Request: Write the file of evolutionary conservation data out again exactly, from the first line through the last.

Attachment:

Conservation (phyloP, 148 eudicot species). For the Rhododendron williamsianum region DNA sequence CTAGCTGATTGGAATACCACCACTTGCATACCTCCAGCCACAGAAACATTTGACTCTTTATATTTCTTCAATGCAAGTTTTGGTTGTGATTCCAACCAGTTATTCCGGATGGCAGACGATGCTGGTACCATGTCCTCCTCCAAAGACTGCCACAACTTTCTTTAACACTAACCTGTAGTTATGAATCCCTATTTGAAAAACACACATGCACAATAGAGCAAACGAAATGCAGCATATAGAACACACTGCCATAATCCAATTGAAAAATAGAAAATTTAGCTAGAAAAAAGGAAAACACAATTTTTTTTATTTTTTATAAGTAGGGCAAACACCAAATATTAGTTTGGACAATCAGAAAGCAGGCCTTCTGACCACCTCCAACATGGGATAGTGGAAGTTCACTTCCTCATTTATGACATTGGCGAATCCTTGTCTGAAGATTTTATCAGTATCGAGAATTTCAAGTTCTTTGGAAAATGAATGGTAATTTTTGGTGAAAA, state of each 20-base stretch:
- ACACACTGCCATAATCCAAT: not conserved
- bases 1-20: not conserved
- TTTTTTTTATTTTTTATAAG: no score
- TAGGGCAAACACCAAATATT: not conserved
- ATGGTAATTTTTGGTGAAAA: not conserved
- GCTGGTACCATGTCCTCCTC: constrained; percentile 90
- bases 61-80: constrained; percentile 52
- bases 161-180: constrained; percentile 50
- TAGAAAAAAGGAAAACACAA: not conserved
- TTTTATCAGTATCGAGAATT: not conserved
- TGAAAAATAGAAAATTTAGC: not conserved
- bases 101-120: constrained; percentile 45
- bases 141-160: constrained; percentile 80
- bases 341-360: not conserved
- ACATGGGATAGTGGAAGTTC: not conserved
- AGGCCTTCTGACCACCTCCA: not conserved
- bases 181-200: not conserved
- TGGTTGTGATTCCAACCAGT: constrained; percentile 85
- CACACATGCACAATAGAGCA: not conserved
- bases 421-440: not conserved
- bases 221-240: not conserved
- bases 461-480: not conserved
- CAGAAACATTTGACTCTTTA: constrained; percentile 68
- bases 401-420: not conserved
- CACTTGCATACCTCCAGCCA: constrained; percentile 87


Conservation (phyloP, 148 eudicot species). For the Rhododendron williamsianum region DNA sequence CTAGCTGATTGGAATACCACCACTTGCATACCTCCAGCCACAGAAACATTTGACTCTTTATATTTCTTCAATGCAAGTTTTGGTTGTGATTCCAACCAGTTATTCCGGATGGCAGACGATGCTGGTACCATGTCCTCCTCCAAAGACTGCCACAACTTTCTTTAACACTAACCTGTAGTTATGAATCCCTATTTGAAAAACACACATGCACAATAGAGCAAACGAAATGCAGCATATAGAACACACTGCCATAATCCAATTGAAAAATAGAAAATTTAGCTAGAAAAAAGGAAAACACAATTTTTTTTATTTTTTATAAGTAGGGCAAACACCAAATATTAGTTTGGACAATCAGAAAGCAGGCCTTCTGACCACCTCCAACATGGGATAGTGGAAGTTCACTTCCTCATTTATGACATTGGCGAATCCTTGTCTGAAGATTTTATCAGTATCGAGAATTTCAAGTTCTTTGGAAAATGAATGGTAATTTTTGGTGAAAA, state of each 20-base stretch:
- ACACACTGCCATAATCCAAT: not conserved
- bases 1-20: not conserved
- TTTTTTTTATTTTTTATAAG: no score
- TAGGGCAAACACCAAATATT: not conserved
- ATGGTAATTTTTGGTGAAAA: not conserved
- GCTGGTACCATGTCCTCCTC: constrained; percentile 90
- bases 61-80: constrained; percentile 52
- bases 161-180: constrained; percentile 50
- TAGAAAAAAGGAAAACACAA: not conserved
- TTTTATCAGTATCGAGAATT: not conserved
- TGAAAAATAGAAAATTTAGC: not conserved
- bases 101-120: constrained; percentile 45
- bases 141-160: constrained; percentile 80
- bases 341-360: not conserved
- ACATGGGATAGTGGAAGTTC: not conserved
- AGGCCTTCTGACCACCTCCA: not conserved
- bases 181-200: not conserved
- TGGTTGTGATTCCAACCAGT: constrained; percentile 85
- CACACATGCACAATAGAGCA: not conserved
- bases 421-440: not conserved
- bases 221-240: not conserved
- bases 461-480: not conserved
- CAGAAACATTTGACTCTTTA: constrained; percentile 68
- bases 401-420: not conserved
- CACTTGCATACCTCCAGCCA: constrained; percentile 87